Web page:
|Debra Smith, NGX|
We all cherish and want to preserve the rural character of New Gloucester, but it’s no remote little one-horse town. We are situated between the state’s two largest cities, and are in Maine’s top 15% of communities in terms of population.
While no one wants their tax bill to increase, the reality is that our property taxes have been historically lower than other communities in our area, and state-wide. “We’ve gotten by on the cheap for a long time,” one town leader noted in a personal conversation. It’s clear from current budget challenges that New Gloucester has underfunded a number of areas for many years, such as paving and equipment replacement, and now there are proposed staffing cuts to the library, planning, public works and the elimination of the parks & recreation director to fill the gap.
Many people have written letters and showed up at meetings and hearings to express their views, just about all opposed to staffing cuts. The voices of the community should be heeded: these ARE essential to New Gloucester. Bravo to the new town manager who has listened and has tried to find savings to cover at least some of these cuts. But in the larger picture, we must consider that the taxes need to adequately cover what the community needs and values.
How does New Gloucester compare? Maine Revenue Services calculates an Equalized Full Value Tax Rate in order to provide an apples-to-apples comparison across the state. This makes adjustments for Homestead taxes, business equipment taxes (BETE) and TIFs (Tax Increment Finance districts, such as Pineland). The most recent figures are for 2016.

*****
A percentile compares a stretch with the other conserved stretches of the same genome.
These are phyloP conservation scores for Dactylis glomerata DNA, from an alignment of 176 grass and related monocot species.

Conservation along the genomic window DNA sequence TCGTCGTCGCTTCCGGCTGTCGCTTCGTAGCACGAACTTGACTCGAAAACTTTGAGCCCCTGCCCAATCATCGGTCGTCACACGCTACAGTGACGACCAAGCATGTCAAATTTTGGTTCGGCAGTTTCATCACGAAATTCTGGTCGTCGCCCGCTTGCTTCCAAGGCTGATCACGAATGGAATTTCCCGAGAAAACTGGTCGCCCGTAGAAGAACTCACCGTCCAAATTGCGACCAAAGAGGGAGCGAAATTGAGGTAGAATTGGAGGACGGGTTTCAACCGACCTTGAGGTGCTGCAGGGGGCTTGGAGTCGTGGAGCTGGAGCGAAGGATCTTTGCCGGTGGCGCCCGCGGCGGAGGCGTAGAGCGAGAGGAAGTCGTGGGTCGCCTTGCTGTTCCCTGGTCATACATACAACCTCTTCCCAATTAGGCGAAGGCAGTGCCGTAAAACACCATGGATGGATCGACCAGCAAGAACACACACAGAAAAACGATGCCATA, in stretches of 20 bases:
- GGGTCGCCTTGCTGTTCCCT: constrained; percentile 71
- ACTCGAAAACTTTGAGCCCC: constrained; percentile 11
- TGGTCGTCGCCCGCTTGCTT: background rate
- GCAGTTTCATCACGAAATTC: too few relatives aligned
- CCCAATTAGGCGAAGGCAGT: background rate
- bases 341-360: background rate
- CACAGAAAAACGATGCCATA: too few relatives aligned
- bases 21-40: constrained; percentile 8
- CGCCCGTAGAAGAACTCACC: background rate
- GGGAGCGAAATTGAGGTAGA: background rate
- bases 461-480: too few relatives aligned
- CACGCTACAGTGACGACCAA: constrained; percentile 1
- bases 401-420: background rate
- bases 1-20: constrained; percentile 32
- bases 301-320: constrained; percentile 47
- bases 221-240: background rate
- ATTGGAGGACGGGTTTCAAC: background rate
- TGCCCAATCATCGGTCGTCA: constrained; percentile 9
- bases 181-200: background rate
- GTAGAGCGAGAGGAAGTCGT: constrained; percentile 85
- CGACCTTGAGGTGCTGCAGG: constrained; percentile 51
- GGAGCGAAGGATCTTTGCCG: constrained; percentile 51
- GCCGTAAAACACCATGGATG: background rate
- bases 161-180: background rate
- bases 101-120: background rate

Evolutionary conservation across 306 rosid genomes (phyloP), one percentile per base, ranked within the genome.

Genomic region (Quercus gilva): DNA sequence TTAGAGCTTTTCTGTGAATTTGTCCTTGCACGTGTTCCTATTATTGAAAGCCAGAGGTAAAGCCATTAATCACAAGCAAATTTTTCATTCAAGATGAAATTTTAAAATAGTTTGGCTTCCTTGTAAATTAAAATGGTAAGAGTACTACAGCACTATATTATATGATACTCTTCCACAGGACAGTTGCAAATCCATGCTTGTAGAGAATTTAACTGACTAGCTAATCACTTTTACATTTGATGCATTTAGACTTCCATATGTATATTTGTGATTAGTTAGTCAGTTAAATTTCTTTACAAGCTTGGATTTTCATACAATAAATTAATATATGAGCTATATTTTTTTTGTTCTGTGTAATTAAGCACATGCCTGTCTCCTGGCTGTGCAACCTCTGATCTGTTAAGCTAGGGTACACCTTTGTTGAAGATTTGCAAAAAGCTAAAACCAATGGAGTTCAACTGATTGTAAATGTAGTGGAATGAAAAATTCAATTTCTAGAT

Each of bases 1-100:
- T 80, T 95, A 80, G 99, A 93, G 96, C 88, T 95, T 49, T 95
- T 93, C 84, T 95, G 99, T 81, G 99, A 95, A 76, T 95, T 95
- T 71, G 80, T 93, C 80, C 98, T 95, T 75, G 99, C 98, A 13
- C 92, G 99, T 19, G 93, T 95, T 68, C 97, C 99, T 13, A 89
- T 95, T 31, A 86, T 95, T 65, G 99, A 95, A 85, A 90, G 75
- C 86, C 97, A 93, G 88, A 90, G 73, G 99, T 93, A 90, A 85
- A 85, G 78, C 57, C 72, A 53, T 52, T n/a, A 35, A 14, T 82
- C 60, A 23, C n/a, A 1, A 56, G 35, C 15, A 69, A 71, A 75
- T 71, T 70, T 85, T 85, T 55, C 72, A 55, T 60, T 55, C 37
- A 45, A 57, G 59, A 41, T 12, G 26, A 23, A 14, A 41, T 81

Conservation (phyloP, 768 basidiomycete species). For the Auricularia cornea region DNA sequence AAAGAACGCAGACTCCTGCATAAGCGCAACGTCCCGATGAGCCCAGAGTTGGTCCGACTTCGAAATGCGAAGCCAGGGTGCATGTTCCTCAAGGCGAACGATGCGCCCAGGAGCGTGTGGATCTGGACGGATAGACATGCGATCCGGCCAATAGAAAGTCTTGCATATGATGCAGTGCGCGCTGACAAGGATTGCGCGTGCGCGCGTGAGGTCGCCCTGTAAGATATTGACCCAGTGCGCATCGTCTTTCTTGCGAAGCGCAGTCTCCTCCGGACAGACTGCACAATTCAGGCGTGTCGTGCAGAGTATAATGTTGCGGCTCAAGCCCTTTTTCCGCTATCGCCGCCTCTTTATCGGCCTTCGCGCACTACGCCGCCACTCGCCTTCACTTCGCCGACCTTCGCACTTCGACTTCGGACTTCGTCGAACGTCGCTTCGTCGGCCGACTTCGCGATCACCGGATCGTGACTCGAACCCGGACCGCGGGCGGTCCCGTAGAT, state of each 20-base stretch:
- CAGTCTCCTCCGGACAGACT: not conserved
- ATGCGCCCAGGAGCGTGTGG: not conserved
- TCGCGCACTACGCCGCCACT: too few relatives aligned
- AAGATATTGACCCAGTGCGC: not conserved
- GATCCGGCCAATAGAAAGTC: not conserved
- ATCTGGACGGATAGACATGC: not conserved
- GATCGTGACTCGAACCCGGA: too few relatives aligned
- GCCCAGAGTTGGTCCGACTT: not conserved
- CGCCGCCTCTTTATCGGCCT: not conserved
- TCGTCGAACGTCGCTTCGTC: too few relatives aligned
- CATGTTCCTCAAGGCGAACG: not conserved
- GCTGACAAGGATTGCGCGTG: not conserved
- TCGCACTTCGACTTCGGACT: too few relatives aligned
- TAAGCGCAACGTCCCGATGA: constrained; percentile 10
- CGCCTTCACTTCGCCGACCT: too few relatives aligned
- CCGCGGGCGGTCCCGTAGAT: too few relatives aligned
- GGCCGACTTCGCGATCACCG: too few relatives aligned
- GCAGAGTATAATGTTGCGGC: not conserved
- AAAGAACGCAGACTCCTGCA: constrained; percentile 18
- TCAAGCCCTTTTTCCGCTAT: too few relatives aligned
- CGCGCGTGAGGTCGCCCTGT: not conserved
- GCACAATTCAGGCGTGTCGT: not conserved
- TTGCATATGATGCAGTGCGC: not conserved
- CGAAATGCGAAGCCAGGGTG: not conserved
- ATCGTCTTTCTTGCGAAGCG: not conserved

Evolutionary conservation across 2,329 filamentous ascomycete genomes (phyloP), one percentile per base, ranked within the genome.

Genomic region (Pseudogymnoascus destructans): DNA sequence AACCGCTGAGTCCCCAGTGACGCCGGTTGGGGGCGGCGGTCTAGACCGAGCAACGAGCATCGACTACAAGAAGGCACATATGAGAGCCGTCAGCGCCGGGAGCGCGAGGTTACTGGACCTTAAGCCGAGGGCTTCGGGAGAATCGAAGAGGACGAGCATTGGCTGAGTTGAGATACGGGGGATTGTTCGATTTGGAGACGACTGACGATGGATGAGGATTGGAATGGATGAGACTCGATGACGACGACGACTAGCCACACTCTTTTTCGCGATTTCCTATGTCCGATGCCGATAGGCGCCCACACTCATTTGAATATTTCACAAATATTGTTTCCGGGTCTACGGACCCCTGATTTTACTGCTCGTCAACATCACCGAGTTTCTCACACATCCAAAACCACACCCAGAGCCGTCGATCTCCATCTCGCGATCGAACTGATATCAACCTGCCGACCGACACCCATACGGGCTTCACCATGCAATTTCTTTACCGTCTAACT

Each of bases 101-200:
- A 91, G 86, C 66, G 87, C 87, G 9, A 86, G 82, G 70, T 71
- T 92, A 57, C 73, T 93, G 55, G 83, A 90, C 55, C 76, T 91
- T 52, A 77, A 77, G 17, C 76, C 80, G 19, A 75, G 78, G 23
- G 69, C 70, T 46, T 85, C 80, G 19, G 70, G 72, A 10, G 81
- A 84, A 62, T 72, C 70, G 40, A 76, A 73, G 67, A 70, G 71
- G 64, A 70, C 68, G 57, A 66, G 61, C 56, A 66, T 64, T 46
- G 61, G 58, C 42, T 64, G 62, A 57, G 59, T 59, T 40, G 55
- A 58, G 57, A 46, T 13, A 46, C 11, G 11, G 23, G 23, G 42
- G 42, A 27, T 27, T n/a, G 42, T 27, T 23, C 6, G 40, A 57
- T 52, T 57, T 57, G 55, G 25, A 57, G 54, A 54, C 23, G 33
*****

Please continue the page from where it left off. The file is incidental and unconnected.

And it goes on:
The 2016 average for Androscoggin County was $20.12; for Cumberland County, $15.40. The state-wide weighted average rate was $15.06. New Gloucester’s rate was well below all at $13.46. See the full historical table.
Here are the equalized 2016 Full Value Tax Rates for New Gloucester and surrounding communities, along with their official mill rates (what we see on our tax bill.)
|Municipality||Full Value Rate|
|Mill Rate (2016)|
This is a tough year all around, but it’s not the end of the world. The select board has the legal ability to provide relief to those experiencing hardship. We must look forward, toward a shared vision of a vibrant community that capitalizes on our many assets, uses a smart approach to economic and community development, and builds toward a budget that adequately funds what we need and value.